All That's Trucking

Aaanticipation ...

February 28, 2011

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I can't remember when there was more anticipation about a new truck model coming out. Cat's new on-highway vocational truck, the CT660, will be officially unveiled later this month at ConExpo show in Las Vegas. HDT Senior Editor Tom Berg will be there.


When we looked at the Truckinginfo stories that had the most hits in 2010, Cat stories had the two top spots: "Cat-Brand Trucks to Roam Highways in Australia," a guest column by Steve Brooks, editor in chief of Australia's Diesel magazine; and "Frustrated Customers Sue Cat Over Acert Failures."

Those two stories sort of illustrate the love-hate relationship many truckers have with Cat. When I got into this business over 20 years ago, writing for an owner-operator magazine, it seemed like every independent wanted a four-and-a-quarter Cat under the hood. But after problems with the 2007-emissions Acert engines mounted, Cat decided to get out of the on-highway engine business in the U.S. Their engines are still being used to power trucks globally, as in the NC2 joint venture trucks it unveiled in cooperation with Navistar in Australia last year.

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If you're interested in the Australian NC2 trucks, Big Lorry BLog has a nice post with photos from them here.

It's unknown at this point how similar the CT660 vocational truck being launched here will be to the on-highway CT610 and CT630 Down Under. You can get some idea in the teaser video Cat has on its website at www.drivecat.com, which gives a glimpse of the new truck.

We do know, from a press release Cat sent out last fall teasing the ConExpo announcement, that Caterpillar will offer the heavy-duty Cat Vocational Day Cab Trucks with a range of engine ratings: a Cat CT11 engine with ratings from 330bhp to 390 hp, a Cat CT13 with ratings from 410 hp to 475 hp and, coming in 2012, a Cat CT15 with ratings from 435 hp to 550 hp. An option will be the Cat CX31 torque converter style automatic transmission, with three standard locations for Rear Power Take Off drive positions. Caterpillar also offers a complete line of other OEM vocational transmission options, including Eaton manual and automated manual transmissions.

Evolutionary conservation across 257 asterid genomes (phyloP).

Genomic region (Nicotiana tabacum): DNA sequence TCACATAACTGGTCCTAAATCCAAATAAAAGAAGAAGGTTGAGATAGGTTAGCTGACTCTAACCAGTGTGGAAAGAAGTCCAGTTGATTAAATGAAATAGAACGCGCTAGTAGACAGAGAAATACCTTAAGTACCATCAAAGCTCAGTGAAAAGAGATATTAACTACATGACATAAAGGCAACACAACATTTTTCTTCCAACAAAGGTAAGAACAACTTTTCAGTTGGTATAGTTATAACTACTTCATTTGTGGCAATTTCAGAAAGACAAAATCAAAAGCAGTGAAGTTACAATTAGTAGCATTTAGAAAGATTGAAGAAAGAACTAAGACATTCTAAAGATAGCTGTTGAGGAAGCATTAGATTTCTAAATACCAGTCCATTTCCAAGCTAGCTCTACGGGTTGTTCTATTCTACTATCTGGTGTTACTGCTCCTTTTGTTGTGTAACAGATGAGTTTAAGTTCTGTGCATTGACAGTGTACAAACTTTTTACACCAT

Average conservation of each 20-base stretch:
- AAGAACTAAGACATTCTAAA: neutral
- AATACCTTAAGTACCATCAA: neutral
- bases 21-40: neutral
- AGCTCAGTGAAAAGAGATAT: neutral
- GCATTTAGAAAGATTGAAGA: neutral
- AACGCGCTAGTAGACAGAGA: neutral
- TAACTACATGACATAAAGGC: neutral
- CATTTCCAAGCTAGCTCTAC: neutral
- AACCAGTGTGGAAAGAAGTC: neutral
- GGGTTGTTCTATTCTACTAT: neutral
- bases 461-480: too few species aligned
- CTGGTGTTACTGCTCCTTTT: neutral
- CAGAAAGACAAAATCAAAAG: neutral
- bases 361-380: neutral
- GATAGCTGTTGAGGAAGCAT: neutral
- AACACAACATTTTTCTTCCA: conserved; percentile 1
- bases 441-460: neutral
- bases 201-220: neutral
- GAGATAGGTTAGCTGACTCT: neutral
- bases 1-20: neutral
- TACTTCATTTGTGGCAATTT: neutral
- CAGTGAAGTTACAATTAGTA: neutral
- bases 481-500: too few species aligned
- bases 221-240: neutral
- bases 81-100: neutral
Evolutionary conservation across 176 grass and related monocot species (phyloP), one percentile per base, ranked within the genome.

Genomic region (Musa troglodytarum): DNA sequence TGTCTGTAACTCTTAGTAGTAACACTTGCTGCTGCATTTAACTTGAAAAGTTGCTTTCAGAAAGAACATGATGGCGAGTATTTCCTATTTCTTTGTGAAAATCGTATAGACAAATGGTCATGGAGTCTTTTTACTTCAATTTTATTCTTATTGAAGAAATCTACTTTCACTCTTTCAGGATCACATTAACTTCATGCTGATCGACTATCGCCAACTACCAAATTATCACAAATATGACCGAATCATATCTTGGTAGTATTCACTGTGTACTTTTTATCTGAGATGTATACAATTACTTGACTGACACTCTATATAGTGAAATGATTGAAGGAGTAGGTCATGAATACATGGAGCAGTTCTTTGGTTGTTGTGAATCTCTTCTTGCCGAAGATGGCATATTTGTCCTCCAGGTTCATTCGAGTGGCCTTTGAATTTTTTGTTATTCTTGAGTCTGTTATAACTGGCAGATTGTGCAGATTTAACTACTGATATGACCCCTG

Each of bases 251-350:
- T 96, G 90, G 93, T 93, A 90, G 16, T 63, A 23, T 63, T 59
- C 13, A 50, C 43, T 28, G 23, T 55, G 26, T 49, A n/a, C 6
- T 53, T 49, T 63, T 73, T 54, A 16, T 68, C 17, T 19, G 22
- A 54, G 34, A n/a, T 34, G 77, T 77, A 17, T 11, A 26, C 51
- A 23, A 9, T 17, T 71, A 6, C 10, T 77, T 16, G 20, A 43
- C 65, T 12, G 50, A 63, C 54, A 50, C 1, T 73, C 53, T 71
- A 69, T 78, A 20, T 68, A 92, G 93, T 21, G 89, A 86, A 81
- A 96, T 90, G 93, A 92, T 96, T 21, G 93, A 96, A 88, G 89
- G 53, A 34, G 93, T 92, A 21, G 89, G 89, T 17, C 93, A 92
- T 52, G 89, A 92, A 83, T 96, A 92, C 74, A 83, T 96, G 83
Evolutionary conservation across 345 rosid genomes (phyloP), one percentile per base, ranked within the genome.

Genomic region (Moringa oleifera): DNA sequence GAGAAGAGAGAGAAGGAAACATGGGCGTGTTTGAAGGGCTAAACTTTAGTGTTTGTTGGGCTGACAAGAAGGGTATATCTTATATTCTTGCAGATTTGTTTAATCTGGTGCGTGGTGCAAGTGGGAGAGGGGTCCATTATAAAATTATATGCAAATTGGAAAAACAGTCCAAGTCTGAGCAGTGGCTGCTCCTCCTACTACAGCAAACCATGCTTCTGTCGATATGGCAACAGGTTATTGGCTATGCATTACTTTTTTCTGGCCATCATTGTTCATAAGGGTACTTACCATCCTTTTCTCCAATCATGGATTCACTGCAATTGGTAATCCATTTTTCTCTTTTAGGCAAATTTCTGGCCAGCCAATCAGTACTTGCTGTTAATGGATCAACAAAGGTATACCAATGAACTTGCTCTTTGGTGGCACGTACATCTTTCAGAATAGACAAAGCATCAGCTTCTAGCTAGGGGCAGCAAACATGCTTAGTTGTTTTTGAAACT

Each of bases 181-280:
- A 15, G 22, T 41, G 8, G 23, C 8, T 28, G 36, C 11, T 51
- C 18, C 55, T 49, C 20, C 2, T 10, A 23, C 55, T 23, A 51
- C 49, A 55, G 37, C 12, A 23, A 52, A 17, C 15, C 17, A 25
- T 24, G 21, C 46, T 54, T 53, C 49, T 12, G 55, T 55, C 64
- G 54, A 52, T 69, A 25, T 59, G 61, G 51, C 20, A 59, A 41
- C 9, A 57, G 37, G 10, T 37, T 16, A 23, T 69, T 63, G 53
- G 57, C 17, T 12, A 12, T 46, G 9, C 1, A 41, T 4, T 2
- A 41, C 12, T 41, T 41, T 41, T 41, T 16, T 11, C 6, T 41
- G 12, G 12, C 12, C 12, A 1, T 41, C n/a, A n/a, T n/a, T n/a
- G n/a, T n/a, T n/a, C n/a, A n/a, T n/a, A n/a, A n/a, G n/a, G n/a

A dealer website at Holt of California offers some bullet points on some of the truck's features, including the "eye-catching robust all-metal grille" we see in the Cat teaser video, aluminum alloy cab construction, excellent over-hood visibility, optimized day-cab suspension design, ergonomic cab, premium sound insulation kit, and more.

Since announcing the new line of on-highway Class 8 Cat Trucks in 2008, personnel at all 54 U.S. and Canadian dealerships, including their over 400 service locations and 2,300 service bays, have been training to make sure they're ready to support the new Class 8 truck from Cat.

And if you want more, check out the MyCatTruck blog, from Cat Product Manager Gary Blood.




Comments

  1. 1. Robert Ryan [ March 15, 2012 @ 09:11PM ]

    CAT has made 500 Trucks at its Tullarmarine Factory in Melbourne. They initially sold only 75 last year, but after some modifications have sold to date 175.

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Author Bio

Deborah Lockridge

Editor in Chief

All That's Trucking blog is just that – the editor's take on anything and everything related to trucking, with the help of guest posts from other HDT editors. Author Deborah Lockridge's career as an award-winning trucking journalist started in 1990.

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